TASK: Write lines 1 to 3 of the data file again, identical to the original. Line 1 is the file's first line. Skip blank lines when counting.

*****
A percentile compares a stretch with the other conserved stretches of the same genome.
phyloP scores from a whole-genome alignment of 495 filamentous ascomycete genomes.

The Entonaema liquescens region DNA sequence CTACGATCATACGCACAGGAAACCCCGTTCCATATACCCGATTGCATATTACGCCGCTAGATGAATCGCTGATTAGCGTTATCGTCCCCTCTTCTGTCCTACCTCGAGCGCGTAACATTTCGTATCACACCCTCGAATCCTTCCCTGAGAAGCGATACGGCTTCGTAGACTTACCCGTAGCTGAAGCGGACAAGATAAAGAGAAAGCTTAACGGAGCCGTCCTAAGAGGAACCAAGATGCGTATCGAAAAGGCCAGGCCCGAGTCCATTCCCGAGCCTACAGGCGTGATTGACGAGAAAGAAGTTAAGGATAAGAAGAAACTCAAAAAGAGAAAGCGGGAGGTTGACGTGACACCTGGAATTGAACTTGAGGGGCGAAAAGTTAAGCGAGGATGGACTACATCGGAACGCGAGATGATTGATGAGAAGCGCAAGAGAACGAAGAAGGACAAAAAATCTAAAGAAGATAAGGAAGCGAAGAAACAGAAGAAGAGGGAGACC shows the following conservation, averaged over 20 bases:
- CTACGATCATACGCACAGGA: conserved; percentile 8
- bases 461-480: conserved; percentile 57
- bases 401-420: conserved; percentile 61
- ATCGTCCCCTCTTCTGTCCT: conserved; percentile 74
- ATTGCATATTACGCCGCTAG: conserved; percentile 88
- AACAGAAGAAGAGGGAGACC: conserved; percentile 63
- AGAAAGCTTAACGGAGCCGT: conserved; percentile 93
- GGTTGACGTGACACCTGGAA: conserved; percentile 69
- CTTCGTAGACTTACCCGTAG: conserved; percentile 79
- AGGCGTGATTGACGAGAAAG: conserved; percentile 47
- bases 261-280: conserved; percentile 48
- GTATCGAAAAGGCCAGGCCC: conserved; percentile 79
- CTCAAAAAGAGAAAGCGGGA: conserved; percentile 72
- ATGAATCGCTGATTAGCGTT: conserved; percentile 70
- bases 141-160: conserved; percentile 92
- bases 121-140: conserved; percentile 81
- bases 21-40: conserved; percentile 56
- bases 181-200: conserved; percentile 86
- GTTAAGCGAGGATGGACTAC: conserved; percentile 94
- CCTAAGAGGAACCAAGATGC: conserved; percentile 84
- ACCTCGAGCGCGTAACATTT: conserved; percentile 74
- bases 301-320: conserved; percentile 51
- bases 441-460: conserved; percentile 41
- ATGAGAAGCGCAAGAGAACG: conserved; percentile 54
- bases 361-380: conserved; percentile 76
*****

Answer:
A percentile compares a stretch with the other conserved stretches of the same genome.
phyloP scores from a whole-genome alignment of 495 filamentous ascomycete genomes.

The Entonaema liquescens region DNA sequence CTACGATCATACGCACAGGAAACCCCGTTCCATATACCCGATTGCATATTACGCCGCTAGATGAATCGCTGATTAGCGTTATCGTCCCCTCTTCTGTCCTACCTCGAGCGCGTAACATTTCGTATCACACCCTCGAATCCTTCCCTGAGAAGCGATACGGCTTCGTAGACTTACCCGTAGCTGAAGCGGACAAGATAAAGAGAAAGCTTAACGGAGCCGTCCTAAGAGGAACCAAGATGCGTATCGAAAAGGCCAGGCCCGAGTCCATTCCCGAGCCTACAGGCGTGATTGACGAGAAAGAAGTTAAGGATAAGAAGAAACTCAAAAAGAGAAAGCGGGAGGTTGACGTGACACCTGGAATTGAACTTGAGGGGCGAAAAGTTAAGCGAGGATGGACTACATCGGAACGCGAGATGATTGATGAGAAGCGCAAGAGAACGAAGAAGGACAAAAAATCTAAAGAAGATAAGGAAGCGAAGAAACAGAAGAAGAGGGAGACC shows the following conservation, averaged over 20 bases: